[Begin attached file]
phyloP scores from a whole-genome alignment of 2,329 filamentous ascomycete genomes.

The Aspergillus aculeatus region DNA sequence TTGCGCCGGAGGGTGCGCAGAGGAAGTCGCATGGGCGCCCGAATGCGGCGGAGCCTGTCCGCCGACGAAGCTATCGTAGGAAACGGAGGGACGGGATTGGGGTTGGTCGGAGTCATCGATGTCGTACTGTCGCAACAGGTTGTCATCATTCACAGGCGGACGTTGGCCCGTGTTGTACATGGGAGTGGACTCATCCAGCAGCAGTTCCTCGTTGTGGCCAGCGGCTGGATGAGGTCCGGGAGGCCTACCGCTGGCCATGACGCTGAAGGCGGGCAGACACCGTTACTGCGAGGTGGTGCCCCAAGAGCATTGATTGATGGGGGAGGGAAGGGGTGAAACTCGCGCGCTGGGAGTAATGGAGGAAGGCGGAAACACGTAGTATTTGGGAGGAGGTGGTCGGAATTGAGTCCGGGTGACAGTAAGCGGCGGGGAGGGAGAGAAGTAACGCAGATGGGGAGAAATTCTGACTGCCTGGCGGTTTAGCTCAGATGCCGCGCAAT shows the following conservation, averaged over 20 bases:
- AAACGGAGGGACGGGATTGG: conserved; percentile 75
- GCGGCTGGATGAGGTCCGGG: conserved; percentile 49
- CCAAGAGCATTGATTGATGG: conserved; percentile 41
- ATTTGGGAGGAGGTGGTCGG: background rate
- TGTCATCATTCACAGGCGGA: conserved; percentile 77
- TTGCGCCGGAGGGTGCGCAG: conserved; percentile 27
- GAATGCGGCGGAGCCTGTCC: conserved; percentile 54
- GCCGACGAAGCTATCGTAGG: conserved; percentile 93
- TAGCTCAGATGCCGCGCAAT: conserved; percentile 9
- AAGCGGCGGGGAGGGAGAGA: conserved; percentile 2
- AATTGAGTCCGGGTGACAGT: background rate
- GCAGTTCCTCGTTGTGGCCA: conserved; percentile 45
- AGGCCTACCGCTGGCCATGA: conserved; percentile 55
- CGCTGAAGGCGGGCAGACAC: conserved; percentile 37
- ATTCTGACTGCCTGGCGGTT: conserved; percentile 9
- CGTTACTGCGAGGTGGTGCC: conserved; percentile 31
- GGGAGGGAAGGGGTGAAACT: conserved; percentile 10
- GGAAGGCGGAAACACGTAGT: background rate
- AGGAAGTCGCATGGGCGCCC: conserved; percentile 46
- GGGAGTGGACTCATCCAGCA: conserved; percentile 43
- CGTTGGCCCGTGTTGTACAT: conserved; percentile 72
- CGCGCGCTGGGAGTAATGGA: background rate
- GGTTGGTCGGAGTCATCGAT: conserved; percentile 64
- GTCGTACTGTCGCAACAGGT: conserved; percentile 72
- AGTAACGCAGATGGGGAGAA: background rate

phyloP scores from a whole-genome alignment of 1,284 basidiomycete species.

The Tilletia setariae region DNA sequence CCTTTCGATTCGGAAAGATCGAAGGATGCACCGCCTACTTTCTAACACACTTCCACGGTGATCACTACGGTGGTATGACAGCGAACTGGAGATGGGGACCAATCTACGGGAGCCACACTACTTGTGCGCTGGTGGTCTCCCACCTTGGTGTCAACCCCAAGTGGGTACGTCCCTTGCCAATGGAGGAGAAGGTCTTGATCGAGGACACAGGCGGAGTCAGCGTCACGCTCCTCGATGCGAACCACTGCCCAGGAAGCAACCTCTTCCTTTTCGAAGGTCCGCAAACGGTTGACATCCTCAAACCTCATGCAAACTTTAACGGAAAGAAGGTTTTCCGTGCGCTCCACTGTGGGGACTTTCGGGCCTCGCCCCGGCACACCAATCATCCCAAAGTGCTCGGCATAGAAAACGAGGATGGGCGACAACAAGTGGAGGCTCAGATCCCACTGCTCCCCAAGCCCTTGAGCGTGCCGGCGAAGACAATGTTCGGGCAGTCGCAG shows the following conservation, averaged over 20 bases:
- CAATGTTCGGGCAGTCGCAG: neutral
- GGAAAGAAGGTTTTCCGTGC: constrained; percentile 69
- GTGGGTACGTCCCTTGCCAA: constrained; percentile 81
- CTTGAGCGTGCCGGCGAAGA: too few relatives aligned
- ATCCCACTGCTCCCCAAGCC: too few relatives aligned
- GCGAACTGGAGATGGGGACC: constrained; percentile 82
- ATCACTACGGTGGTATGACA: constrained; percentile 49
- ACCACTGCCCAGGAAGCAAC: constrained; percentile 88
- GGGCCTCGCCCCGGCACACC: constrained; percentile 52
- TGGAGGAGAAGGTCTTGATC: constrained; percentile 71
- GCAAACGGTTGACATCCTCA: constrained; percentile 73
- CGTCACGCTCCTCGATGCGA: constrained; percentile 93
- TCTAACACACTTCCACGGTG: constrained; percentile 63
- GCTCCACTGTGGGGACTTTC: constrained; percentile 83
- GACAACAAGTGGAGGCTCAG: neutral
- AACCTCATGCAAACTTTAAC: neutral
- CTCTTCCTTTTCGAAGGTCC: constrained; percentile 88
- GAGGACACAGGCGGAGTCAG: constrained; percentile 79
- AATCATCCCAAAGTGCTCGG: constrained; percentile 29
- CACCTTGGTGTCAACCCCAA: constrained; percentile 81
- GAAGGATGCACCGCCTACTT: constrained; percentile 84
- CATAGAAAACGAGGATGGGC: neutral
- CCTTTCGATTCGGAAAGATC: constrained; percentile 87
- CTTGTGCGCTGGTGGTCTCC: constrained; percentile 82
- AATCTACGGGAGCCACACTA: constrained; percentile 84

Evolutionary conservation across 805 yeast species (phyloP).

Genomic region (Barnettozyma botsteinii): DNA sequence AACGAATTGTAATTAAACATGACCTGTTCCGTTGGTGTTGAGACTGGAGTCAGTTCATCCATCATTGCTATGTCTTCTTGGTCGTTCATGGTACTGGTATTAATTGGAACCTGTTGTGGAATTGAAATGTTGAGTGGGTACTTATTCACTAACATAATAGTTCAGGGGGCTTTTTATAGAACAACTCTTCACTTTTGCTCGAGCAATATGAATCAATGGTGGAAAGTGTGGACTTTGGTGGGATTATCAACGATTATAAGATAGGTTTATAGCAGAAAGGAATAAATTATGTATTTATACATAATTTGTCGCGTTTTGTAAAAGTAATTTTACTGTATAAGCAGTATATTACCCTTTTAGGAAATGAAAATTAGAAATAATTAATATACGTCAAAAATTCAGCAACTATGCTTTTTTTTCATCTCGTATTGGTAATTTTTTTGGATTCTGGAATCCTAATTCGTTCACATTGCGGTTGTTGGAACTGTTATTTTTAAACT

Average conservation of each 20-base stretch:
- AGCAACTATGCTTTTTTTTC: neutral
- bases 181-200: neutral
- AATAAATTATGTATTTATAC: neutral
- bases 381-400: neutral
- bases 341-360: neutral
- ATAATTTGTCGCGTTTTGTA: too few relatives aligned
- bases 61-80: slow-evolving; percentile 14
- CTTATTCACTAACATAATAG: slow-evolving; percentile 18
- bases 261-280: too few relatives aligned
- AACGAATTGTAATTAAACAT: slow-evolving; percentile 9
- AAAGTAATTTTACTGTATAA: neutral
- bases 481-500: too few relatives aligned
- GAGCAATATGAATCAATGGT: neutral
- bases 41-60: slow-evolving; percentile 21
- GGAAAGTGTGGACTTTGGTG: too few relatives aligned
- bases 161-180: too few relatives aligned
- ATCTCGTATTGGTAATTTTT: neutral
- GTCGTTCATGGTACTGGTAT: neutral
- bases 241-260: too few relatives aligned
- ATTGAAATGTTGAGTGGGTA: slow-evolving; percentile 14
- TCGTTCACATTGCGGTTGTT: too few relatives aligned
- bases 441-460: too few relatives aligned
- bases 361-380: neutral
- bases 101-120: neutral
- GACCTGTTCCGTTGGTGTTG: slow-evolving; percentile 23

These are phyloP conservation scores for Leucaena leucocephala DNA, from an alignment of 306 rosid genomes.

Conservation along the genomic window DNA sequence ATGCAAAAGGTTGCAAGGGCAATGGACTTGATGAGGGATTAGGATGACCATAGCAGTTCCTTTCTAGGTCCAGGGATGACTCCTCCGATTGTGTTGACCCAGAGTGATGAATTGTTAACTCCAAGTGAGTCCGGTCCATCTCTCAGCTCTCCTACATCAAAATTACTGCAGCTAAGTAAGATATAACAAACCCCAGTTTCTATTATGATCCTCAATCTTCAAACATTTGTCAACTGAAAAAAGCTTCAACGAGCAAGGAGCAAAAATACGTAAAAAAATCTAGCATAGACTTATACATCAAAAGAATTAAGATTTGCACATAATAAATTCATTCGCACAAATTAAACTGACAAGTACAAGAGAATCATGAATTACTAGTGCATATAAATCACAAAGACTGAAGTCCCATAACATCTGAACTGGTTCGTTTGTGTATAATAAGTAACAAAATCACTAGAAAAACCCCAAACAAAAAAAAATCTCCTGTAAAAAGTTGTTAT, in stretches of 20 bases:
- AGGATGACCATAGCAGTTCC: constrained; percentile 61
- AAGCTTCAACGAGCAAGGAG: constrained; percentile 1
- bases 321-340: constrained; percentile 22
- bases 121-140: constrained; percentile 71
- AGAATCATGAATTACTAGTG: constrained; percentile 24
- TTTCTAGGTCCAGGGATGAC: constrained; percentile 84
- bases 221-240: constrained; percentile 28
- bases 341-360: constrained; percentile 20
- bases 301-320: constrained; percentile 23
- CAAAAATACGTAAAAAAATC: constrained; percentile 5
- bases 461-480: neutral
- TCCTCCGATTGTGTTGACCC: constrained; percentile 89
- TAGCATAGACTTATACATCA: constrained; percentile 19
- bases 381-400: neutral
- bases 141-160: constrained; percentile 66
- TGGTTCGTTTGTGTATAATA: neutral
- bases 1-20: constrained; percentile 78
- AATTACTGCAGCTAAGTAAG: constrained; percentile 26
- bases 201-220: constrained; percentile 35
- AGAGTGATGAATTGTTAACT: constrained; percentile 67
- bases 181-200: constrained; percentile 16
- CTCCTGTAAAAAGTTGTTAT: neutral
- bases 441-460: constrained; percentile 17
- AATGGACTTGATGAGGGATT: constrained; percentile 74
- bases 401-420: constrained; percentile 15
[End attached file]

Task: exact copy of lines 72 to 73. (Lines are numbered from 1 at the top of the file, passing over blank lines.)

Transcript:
- GGAAAGTGTGGACTTTGGTG: too few relatives aligned
- bases 161-180: too few relatives aligned